NEW YORK—A school of thought among urban gardeners holds that African-Americans do not get involved in growing crops partly due to a lingering awareness of their enslaved ancestors cotton-picking days.
“I was born in South America, so the slavery understanding doesn’t affect me the same way,” said Yonnette Fleming, farmer and educator at Hattie Carthan Community Garden in Bedford-Stuyvesant, Brooklyn.
Fleming was among those who discussed their experiences on a panel as part of Just Food’s annual conference on Saturday at the Food & Finance High School on West 50th Street in Manhattan.
Fleming said she looks at urban farming as “food liberation” and is opposed to “food colonization.” She references the frequent occurrence of diabetes among Native Americans whose diet radically changed after colonization. Diabetes is also widespread among African-American populations who often don’t have good access to fresh produce, or the money to buy it.
Farmers markets are increasingly accepting Electronic Benefit Transfer (EBT) food stamps, noted Ana Rodriguez Angel, who began farming in Orange County when she moved to New York from Mexico. This is the biggest change she has seen in the industry in the last five years, and it relates to another notable change: “More communities, regardless of race, are eating many more vegetables,” said Angel.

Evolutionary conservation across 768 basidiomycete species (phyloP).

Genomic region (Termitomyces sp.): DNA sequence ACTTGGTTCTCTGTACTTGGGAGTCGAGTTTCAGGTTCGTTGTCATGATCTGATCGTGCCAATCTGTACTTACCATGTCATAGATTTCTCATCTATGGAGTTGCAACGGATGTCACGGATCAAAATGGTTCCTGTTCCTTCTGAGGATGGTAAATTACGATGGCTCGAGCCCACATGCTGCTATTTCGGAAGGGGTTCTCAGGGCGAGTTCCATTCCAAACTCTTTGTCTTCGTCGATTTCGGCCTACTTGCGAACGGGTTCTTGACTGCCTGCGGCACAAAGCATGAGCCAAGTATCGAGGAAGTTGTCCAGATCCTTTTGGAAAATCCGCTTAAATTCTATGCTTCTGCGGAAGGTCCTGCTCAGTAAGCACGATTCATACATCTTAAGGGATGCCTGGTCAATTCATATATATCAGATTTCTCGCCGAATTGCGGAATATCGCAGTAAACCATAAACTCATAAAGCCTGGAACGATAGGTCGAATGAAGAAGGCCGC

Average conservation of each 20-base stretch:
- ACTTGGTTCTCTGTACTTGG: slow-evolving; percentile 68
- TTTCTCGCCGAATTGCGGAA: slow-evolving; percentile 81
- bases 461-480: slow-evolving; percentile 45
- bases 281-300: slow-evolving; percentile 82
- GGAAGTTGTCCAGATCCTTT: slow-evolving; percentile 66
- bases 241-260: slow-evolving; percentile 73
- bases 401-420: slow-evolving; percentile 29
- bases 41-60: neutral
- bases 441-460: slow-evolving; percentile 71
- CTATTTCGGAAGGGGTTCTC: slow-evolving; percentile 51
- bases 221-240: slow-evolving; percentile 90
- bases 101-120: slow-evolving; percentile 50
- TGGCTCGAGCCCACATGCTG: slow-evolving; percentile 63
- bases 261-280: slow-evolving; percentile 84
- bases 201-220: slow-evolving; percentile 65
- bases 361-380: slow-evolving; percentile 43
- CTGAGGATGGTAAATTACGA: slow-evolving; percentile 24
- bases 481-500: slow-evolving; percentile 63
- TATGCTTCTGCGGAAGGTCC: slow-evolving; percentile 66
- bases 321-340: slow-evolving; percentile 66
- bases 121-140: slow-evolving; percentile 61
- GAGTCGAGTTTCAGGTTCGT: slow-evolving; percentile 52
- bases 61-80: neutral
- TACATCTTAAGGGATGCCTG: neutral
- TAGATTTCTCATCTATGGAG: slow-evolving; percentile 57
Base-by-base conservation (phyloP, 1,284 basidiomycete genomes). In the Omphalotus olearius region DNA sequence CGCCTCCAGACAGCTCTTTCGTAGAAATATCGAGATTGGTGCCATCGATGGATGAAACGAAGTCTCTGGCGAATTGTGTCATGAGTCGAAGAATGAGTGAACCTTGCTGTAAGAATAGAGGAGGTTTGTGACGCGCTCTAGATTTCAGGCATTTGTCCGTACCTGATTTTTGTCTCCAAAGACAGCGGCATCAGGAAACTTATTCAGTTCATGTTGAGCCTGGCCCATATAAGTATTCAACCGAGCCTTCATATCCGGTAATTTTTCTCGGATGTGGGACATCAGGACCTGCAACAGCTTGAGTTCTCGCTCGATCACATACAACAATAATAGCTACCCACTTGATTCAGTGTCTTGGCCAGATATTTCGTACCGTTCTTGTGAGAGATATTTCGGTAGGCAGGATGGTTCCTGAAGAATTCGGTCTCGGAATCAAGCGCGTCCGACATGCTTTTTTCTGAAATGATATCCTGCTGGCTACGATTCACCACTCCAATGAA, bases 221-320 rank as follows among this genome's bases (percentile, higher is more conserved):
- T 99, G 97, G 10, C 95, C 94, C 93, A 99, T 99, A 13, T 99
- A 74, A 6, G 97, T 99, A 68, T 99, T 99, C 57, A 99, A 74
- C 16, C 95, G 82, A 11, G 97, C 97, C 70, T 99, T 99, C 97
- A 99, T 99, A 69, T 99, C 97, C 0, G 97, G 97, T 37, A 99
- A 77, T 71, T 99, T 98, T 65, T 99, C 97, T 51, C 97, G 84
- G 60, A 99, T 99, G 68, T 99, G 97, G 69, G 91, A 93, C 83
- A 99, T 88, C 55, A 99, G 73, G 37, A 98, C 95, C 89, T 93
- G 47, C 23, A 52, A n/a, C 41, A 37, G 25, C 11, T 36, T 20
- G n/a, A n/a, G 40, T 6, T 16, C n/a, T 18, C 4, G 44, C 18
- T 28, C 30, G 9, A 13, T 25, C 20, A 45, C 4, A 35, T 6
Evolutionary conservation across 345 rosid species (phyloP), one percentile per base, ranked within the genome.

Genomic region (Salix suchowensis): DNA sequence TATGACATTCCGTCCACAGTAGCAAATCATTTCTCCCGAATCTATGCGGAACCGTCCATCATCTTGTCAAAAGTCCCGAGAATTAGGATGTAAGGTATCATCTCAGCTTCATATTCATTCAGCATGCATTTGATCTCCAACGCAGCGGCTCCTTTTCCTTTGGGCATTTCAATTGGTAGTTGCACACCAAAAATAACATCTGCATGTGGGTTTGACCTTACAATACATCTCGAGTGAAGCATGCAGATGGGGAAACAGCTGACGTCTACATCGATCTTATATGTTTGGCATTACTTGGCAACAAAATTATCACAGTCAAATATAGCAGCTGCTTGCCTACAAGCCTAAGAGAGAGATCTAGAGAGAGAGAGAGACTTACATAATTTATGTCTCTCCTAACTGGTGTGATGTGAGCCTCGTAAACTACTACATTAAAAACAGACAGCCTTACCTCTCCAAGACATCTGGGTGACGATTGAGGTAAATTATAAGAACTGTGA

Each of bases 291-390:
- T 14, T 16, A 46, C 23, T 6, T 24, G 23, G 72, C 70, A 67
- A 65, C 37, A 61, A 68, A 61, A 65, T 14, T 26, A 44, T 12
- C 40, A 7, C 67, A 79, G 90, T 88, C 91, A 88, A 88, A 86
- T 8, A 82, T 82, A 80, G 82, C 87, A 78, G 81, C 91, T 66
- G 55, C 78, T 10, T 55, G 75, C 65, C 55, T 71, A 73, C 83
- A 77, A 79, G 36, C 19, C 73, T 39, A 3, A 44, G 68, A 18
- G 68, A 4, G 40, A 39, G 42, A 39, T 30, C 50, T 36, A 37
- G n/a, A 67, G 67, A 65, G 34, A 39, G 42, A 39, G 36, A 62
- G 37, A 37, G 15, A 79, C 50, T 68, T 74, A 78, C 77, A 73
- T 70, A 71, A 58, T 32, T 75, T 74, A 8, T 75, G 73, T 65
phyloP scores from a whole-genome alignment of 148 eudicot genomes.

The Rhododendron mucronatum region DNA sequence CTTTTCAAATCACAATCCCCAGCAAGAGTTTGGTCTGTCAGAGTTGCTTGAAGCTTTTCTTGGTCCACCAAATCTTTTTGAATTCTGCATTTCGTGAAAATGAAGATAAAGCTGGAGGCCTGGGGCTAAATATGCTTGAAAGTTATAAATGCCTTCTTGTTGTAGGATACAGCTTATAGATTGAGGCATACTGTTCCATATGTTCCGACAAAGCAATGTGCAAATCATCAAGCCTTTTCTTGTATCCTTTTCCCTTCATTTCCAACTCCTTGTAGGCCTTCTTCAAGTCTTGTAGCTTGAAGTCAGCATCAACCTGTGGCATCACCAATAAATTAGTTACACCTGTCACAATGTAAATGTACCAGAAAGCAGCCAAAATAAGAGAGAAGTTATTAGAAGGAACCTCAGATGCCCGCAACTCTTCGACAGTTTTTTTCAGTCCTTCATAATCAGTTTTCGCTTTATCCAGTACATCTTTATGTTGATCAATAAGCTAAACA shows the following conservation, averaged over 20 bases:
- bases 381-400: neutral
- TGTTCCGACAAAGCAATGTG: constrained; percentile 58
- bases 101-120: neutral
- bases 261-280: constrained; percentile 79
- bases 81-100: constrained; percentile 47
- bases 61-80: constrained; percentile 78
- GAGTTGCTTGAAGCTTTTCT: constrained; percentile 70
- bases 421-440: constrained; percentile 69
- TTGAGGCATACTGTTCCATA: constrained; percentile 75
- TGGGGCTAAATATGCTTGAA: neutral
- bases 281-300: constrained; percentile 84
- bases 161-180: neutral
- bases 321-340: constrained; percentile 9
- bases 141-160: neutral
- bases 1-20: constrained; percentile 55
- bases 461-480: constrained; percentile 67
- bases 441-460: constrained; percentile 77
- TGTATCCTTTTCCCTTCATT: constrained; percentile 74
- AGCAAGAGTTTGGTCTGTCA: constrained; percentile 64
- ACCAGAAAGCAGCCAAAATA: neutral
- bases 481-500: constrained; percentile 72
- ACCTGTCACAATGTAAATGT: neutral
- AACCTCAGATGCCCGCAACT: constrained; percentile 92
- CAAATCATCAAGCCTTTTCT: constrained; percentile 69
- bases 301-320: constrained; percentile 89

She also praised Just Food, a nonprofit that supports local, sustainable food production and dissemination, for its role in bringing produce to minority communities.
Fleming said education will help New York City’s “food deserts” flourish with new life.
John Schmid, an Orange County farmer who sells at greenmarkets in the Bronx, Brooklyn, and Manhattan, said education has greatly improved over the last five years. People are more willing to try new, healthier foods.
For example, the Jerusalem artichoke—which, despite its name, is not from Jerusalem and is not an artichoke—is a potato alternative that is very good for diabetics, as it helps regulate sugar levels. He sees people in communities that need it most willing to try this foreign vegetable and swap recipes for other unfamiliar foods.
Schmid remembers driving with his wife and a truck full of vegetables into the Bronx to set up a stand near Yankee Stadium in 1994. The homeless in the area and the news reports of shootings and crime scared his wife, who wanted to turn back, but they stuck it out and found good customers in the Bronx.
Fleming said that revitalizing abandoned lots in Bedford-Stuyvesant has involved an educational process.
“It takes a few years for the community to catch on that the same space where they used to buy their drugs is now a space that is about health,” said Fleming.
Education is not just a matter of introducing people to new foods. The hardest hurdle to clear in farming, agreed the panelists, is learning the dense bureaucratic language of permitting and grant applications. Fleming said this can be a particularly difficult obstacle for communities of color.
“It feels to me some days, like I need to be 100 times better than someone else to get a little bit of resources,” said Fleming. “And then [with] the little bit of resources, I must spend hours and hours reporting on how I spent every single penny.”